Incredibly, unbelievably ... we were just getting started. Over the next six innings, the Sox tried to give away Game 5 over and over again -- popped-up bunts, botched hit-and-runs, 300-pound DH's trying to steal bases, knuckleballers throwing knuckleballs to guys who can't catch knuckleballs, guys swinging for the fences when they only needed to hit a flyball to win a game ... it was like they broke every rule in the "How to Play Winning Baseball" handbook. I'd tell you more, but I was a carcass by the 11th. Everybody was. I remember telling my dad, "Regardless of how this thing ends, we're going to be oozing out of here after the game."
(Of course, after two straight nights of this, dad was practically catatonic. As Mike Myers was warming up in one of the games, I saw him taking what looked to be Altoids out of a metal case, so I asked him for one. "These are headache pills," he said simply. Oh.)
And yeah ... usually we lose this game. Especially to the Yankees. This one seemed destined to show up on ESPN Classic some day, one of those Red Sox losses where you stumble across it and scream "Oh no!" and quickly turn channels before your eyeballs start gushing blood. In either the 13 or the 14th -- God, I can't even remember, it's all a blur -- Wakefield struck out Sheffield on a passed ball, followed by another walk, then another passed ball ... suddenly they had runners on third and second with two outs, with only a 50 percent chance that Varitek could stop these knuckleballs. Apparently we got out of this mess. I'm pretty sure I blacked out. I'm not even kidding.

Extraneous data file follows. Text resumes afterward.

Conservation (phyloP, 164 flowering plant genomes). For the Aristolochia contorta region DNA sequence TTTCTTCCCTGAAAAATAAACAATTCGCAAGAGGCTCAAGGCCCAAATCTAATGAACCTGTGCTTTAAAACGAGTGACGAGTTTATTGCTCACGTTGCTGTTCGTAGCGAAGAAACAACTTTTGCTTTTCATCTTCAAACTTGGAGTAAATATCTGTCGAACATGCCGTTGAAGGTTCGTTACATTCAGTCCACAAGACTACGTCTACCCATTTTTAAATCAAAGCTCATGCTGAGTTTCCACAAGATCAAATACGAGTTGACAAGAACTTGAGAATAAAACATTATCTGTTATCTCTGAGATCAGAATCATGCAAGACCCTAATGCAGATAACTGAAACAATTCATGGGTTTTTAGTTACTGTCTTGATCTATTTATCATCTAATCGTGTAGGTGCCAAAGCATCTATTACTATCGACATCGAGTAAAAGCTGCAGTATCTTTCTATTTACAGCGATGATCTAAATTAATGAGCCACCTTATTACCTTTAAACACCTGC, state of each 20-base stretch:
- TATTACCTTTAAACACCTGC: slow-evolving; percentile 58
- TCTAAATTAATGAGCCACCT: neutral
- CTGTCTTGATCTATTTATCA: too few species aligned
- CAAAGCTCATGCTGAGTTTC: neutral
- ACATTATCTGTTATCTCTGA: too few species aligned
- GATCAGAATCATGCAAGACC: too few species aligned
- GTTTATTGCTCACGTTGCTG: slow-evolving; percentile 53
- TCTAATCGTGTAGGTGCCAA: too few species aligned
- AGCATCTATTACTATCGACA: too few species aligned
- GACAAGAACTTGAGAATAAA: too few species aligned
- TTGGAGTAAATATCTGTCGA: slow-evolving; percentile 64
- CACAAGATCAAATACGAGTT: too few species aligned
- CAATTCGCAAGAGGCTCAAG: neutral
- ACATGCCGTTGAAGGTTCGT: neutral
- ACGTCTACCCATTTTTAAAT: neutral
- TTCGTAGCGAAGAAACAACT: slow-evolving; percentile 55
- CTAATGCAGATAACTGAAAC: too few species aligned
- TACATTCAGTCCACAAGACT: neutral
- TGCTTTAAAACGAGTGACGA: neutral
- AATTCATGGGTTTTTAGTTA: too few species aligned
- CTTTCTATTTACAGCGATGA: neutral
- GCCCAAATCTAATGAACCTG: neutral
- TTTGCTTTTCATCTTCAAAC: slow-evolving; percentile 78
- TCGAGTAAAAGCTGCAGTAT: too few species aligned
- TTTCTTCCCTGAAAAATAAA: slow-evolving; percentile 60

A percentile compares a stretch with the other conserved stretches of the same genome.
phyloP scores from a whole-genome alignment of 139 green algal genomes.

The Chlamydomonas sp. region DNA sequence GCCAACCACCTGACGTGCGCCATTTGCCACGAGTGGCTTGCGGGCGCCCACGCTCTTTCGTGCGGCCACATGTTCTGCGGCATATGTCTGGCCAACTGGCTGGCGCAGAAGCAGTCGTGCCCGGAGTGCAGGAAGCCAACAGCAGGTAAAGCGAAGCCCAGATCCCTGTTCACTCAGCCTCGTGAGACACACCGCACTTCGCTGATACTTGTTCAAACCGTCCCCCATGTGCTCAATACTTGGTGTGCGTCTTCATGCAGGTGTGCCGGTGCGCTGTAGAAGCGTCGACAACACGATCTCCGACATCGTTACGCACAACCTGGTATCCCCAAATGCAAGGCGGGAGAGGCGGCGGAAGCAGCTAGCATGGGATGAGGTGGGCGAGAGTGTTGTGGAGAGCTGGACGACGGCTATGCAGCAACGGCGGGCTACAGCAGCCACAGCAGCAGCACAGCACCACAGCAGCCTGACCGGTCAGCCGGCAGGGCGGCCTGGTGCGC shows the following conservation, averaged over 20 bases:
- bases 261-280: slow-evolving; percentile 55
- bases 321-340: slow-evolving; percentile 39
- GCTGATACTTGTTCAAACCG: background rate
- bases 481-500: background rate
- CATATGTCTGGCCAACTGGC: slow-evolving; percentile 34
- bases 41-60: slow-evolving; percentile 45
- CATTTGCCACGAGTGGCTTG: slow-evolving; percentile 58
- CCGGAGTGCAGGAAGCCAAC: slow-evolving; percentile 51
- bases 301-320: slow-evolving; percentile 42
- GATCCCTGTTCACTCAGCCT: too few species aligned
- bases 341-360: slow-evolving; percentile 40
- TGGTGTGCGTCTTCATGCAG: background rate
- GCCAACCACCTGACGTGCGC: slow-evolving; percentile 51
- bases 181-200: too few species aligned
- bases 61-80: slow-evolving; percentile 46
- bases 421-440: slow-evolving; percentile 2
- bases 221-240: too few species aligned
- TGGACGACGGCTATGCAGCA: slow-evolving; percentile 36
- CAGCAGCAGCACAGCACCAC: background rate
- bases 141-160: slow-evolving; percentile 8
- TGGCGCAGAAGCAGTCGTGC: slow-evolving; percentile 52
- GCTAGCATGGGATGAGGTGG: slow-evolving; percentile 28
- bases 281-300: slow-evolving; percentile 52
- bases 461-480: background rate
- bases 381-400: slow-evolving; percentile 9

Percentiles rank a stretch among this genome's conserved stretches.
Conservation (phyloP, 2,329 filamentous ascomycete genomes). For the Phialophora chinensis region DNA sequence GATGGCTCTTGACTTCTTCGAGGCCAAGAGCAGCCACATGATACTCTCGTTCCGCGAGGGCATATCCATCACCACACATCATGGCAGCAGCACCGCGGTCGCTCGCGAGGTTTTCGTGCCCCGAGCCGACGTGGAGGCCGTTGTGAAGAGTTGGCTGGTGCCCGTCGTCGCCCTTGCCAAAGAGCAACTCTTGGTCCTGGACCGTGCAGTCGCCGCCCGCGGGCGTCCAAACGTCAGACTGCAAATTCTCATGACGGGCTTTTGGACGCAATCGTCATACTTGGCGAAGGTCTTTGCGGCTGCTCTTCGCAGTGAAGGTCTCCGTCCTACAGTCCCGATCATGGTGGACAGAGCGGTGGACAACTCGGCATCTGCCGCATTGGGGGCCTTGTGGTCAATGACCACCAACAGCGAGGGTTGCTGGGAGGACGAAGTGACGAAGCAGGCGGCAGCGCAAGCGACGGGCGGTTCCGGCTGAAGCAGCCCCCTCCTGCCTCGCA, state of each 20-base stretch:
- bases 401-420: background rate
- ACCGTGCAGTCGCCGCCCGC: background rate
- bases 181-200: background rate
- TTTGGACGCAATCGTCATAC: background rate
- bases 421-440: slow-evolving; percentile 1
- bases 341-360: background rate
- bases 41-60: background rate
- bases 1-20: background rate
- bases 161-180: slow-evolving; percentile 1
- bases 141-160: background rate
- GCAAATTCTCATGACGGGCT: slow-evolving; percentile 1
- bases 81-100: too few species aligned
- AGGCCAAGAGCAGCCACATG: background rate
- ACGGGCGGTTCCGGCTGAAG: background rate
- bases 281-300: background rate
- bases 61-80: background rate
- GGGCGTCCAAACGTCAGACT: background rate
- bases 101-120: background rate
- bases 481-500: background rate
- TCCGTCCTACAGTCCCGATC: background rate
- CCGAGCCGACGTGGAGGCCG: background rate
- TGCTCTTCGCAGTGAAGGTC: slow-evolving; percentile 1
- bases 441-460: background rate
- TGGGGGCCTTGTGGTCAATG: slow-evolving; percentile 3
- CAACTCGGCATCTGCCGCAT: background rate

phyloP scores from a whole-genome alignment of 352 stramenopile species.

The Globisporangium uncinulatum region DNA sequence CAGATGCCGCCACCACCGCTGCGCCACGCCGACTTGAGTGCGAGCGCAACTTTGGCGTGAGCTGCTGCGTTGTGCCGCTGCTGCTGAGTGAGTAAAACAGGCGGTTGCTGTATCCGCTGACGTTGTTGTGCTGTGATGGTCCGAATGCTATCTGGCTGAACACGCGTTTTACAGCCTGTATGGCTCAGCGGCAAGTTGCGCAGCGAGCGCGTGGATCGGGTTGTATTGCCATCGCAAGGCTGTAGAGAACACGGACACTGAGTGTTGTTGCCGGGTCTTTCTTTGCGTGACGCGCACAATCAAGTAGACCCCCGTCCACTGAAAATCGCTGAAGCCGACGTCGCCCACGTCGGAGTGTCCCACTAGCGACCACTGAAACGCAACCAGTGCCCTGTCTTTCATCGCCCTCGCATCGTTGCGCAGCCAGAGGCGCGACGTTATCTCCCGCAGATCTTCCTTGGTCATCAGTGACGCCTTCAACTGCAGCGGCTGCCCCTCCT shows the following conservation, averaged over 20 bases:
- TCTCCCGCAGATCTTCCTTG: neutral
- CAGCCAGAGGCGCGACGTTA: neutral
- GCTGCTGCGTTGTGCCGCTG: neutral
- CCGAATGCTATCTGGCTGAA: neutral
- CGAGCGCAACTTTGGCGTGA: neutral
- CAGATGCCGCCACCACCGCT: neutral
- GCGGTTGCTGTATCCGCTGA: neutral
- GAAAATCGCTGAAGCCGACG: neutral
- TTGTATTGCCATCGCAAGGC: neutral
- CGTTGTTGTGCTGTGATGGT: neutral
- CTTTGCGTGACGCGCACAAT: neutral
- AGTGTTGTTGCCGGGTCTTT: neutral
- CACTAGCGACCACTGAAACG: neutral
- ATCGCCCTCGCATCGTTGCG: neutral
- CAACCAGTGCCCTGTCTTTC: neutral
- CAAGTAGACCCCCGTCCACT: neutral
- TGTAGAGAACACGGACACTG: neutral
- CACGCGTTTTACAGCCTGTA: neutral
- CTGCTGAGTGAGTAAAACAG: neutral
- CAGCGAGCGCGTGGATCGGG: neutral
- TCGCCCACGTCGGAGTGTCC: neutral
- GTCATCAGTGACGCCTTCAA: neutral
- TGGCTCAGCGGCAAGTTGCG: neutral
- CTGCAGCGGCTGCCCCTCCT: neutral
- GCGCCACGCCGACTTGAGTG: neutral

(My last three notes of the game: "13th inning oh my God Varitek and Wakefield" ... "Stand up sit down bad back" ... "Central nervous system shutting down." If they found me dead outside Fenway after the game, they would have looked at this thing and assumed I had died of natural causes.)
By the time we were rallying again in the 14th, Francona needed to go to the bullpen for 35,000 new fans. We were spent. We were cooked. We were finished. Even with Johnny D on second and Manny on first, with two outs and Hendu-Hobbs-Ghandi at the plate, we couldn't rise to the moment -- not even when Papi kept fouling off those nasty pitches from Loaiza. Somewhere along the line, you could see him getting locked in again. He was right there.
"Something's gonna happen here," I remember telling my dad, who couldn't speak at this point.
Is this the last time we see Pedro in a Sox uniform? Stay tuned.